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    Senior Member Shimagnolo's Avatar
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    I agree: The freehub is what I suspect. The only time I ever had a loose lockring, everything worked fine since there was no room for the cogs to come off the splines. The symptom was a "Clunk!" every time I started pedaling.

  8. #8
    Senior Member Homebrew01's Avatar
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    Quote Originally Posted by Ferrous Bueller View Post
    If the lockring has come off as theorized, all you'll need to do is take the wheel off and all the cogs should come freely off the hub.

    I'm suspicious of this diagnosis. For both cogs 1 and 2 to spin, both they and the lockring would need to move outside of the end of the freehub. There's rarely that much room.

    I suspect a busted freehub (that's the part the cassette cogs fit onto), or badly mutilated cog splines. Interested to hear the diagnosis.
    My thought too.
    I suggest taking it to a bike shop.
    Bikes: Old steel race bikes, old Cannondale race bikes, less old Cannondale race bike, crappy old mtn bike

  9. #9
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    Hmm - interesting, but if it's something like busted pawls in the FH, wouldn't it show the same symptoms using *all* the sprockets, and not just the smallest 1 or 2?

    I suppose that gouged splines could explain that, though.

  10. #10
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    If the lockring has come off as theorized, all you'll need to do is take the wheel off and all the cogs should come freely off the hub.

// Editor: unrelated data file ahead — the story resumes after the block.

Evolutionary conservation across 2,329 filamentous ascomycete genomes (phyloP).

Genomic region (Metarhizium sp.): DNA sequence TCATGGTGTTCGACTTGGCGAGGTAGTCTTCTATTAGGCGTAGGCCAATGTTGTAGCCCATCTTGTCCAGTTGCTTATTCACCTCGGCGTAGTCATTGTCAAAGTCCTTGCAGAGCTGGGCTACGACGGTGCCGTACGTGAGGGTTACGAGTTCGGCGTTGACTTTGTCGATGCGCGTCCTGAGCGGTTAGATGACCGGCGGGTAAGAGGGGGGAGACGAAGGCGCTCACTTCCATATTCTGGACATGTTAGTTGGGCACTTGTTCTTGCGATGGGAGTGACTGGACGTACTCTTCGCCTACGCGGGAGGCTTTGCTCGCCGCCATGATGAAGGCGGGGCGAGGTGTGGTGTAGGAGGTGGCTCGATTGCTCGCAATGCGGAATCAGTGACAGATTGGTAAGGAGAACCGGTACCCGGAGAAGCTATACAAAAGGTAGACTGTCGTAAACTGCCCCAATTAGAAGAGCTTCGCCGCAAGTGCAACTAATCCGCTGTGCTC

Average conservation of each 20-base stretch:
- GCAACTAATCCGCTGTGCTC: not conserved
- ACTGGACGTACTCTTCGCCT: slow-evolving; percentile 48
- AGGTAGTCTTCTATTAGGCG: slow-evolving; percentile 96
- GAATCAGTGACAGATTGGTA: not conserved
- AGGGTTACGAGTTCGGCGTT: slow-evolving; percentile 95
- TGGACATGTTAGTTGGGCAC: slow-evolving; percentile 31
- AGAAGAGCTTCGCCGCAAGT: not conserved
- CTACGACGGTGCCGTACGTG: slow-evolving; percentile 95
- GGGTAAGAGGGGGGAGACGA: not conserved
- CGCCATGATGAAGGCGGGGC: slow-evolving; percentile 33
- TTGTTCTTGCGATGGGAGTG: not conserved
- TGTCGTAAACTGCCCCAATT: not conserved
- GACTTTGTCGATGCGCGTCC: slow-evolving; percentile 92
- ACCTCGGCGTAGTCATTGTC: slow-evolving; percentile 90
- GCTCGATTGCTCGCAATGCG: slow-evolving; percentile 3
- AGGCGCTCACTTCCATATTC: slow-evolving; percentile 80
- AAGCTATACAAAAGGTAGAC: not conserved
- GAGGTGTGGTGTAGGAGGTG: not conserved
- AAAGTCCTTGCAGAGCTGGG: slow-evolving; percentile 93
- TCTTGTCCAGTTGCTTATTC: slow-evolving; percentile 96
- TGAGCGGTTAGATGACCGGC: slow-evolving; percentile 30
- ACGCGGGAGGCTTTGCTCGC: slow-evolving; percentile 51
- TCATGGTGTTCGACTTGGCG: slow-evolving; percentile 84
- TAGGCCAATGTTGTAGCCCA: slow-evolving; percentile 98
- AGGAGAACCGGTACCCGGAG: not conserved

I took the wheel off, and this did indeed happen. The entire thing fell off. I had cogs hanging off the bolt holding the wheel in place.

    Hmm - interesting, but if it's something like busted pawls in the FH, wouldn't it show the same symptoms using *all* the sprockets, and not just the smallest 1 or 2?
    I don't think I explained myself that well. I only tried changing the chain onto those two cogs. When both of them spun round, I thought I was damaging the cassette more so stopped. If I did move the chain onto any of the other cogs, they would have spun round as well.

    Interestingly, my bottom cog is missing a tooth. I don't know where that went, if it was today or earlier, but i've only had this thing about a month. I haven't pedalled particularly violently or anything.

    Also, I run my bike in single speed on a cog with 14 teeth (this is the cog that is missing a tooth). Would I be able to swap my entire 6 speed cassette for this? I'm unsure since they also list a 14 tooth cog but say it's compatible with 7 speed, but i've been running my bike on a 14 tooth cog on a 6 speed.

    Finally, is this the tool I need?

    It seems like there's going to be a DIY say in my future.